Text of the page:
As always when a major corporation is caught killing, maiming or poisoning innocent people, the apologists have come out in full force in defense of Toyota. This time, they’re blaming senior citizens.

You see, old people become confused. They don’t realize when they’re accelerating and when they’re braking. At least that’s what I’ve been told by the usual suspects.

Don’t buy it:

In the 50-second tape, crash victim Chris Lastrella begins by telling the dispatcher: “We’re in a Lexus … we’re going north (state Route) 125 and our accelerator is stuck.”

The dispatcher asks where they are passing, and Lastrella is heard asking someone in the car where they are. He exclaims: “We’re going 120 (mph)! Mission Gorge! We’re in trouble – we can’t – there’s no brakes, Mission Gorge … end freeway half mile.”

The dispatcher asks if they can turn the car off.

Lastrella doesn’t answer and says repeatedly: “We are now approaching the intersection, we’re approaching the intersection, we’re approaching the intersection.”

The last sounds heard on the tape are someone saying “hold on” and “pray.” Lastrella says: “Oh shoot … oh … oh” Then a woman screams.

Killed in the crash were CHP officer Mark Saylor and his wife Cleofe who were both 45, their 13-year-old daughter Mahala, and Lastrella, 38, who was Cleofe Saylor’s brother. All four lived in Chula Vista.

So much for blaming the victims for being too old to understand how to drive a car. A California Highway Patrol officer in his prime couldn’t stop one of those death traps, so he, his wife, his daughter, and his brother-in-law paid with their lives because, at Toyota, Safety Is Job #2.

That case conveniently didn’t make it into any of the articles blaming elderly drivers for the crashes.

Here’s something else the corporate apologists won’t tell you: lawsuits are the primary reason that cars are safer today than they were in the past.

In the 1970s and ’80s, litigation was watched keenly by manufacturers and regulators as a kind of early warning system on safety defects, said Kelley, now semi-retired and consulting on auto product hazards from his home in Pebble Beach, Calif.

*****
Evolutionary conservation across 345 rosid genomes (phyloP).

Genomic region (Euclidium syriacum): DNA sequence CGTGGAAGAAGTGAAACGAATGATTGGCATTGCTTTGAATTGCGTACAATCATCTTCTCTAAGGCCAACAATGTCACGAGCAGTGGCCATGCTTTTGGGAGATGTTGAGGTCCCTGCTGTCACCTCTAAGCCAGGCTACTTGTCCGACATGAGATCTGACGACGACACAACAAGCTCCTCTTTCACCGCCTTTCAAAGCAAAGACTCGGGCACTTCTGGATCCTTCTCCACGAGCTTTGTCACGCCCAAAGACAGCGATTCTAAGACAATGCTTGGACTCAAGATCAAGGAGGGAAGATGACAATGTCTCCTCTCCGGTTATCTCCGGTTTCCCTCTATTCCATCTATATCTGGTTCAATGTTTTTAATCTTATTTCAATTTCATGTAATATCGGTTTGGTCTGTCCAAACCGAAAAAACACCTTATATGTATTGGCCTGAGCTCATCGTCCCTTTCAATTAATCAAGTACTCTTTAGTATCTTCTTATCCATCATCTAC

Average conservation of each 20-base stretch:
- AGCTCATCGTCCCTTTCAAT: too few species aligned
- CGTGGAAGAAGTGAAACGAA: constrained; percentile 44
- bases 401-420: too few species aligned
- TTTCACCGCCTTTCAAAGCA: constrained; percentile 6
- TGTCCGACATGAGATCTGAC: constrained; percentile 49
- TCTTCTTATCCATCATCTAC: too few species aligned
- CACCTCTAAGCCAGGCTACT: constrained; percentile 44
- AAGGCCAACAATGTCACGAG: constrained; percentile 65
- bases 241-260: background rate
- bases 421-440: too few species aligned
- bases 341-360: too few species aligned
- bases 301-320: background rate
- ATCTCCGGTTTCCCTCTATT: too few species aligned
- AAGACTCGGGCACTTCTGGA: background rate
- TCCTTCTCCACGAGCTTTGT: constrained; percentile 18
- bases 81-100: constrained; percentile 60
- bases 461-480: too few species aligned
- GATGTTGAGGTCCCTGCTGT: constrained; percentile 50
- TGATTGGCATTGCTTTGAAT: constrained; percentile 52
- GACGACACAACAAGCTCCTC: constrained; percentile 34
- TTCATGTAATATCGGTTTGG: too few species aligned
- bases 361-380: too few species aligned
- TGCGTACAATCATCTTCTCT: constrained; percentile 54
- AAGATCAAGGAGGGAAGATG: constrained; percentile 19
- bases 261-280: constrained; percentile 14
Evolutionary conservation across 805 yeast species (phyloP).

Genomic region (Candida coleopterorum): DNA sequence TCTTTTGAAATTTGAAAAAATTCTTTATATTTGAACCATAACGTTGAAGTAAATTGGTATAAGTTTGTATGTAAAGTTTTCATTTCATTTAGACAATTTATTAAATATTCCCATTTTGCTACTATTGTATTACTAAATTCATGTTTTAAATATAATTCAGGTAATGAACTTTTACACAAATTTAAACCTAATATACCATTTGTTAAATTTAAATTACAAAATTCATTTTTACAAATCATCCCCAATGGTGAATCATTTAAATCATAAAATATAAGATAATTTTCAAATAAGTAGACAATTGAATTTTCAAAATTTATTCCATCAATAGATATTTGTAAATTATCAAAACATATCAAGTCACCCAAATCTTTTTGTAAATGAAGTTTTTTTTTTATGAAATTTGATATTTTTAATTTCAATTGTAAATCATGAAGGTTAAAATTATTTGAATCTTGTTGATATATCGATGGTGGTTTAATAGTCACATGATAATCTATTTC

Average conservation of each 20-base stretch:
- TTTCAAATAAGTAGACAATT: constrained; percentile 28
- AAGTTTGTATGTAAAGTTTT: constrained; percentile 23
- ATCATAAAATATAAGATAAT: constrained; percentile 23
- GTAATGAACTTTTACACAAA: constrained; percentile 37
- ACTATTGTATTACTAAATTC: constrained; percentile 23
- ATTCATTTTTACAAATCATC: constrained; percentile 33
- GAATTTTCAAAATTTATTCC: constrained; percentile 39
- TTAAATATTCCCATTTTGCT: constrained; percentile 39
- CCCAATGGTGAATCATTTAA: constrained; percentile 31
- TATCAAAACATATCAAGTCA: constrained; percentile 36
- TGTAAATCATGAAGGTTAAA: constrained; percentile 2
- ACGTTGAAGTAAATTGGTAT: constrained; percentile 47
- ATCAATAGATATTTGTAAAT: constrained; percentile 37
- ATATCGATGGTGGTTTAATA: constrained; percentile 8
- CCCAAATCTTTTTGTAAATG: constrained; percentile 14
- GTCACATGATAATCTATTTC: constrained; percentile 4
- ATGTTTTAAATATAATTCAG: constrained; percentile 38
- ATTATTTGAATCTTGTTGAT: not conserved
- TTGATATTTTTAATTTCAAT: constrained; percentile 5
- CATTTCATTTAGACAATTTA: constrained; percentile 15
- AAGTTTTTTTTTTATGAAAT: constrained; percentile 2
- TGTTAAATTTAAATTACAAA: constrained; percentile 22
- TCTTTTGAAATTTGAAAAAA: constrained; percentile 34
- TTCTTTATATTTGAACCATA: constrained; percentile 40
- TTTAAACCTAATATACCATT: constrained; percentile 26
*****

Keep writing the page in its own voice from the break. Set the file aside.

Steered by lawsuits and safety standards set by the National Highway Traffic Safety Administration after its creation in the late 1960s, automakers corrected design defects that had exposed drivers to impalement on gearshifts and lacerations from shattered auto glass.

Also in the 1960s, seat belts became widely adopted by automakers and crash tests were refined into a serious science.

The 1970s provided automakers with a wake-up call in the Grimshaw vs. Ford Motor Co. case, in which a California appeals court ordered the carmaker to pay $125 million in punitive damages to the victims of one of the Ford Pinto’s fiery explosions. The huge punitive damages award followed evidence showing that Ford knew of the defect but failed to recall the vehicles for what was estimated to be an $11 repair. The award was reduced to $3.5 million in a post-verdict negotiation but nevertheless was one that signaled to the auto industry that it would be harshly sanctioned for ignoring known defects.

Improved seat belts and seat backs emerged in the 1980s, spurred by lawsuits brought on behalf of accident victims. Before three-point restraints were made mandatory a decade ago, back-seat occupants were prone to paralyzing injury when frontal crashes caused their upper bodies to fly toward the impact, smashing into seats, doors or other passengers.

Fact is: money talks. If it costs Toyota less to shuttle a few families to an untimely demise than to fix the problem, Toyota won’t do it.

Every time a car company today evaluates the safety of the car’s gas tank and fuel system, an engineer, manager or lawyer at the company inevitably says,

Remember the Ford Pinto cases.

Then they check the gas tank and fuel system again. And again.

Next time a car company investigates reports of sudden acceleration, which would you prefer that engineer, manager or lawyer says,

Remember the Toyota cases.


Is it really worth issuing a recall?


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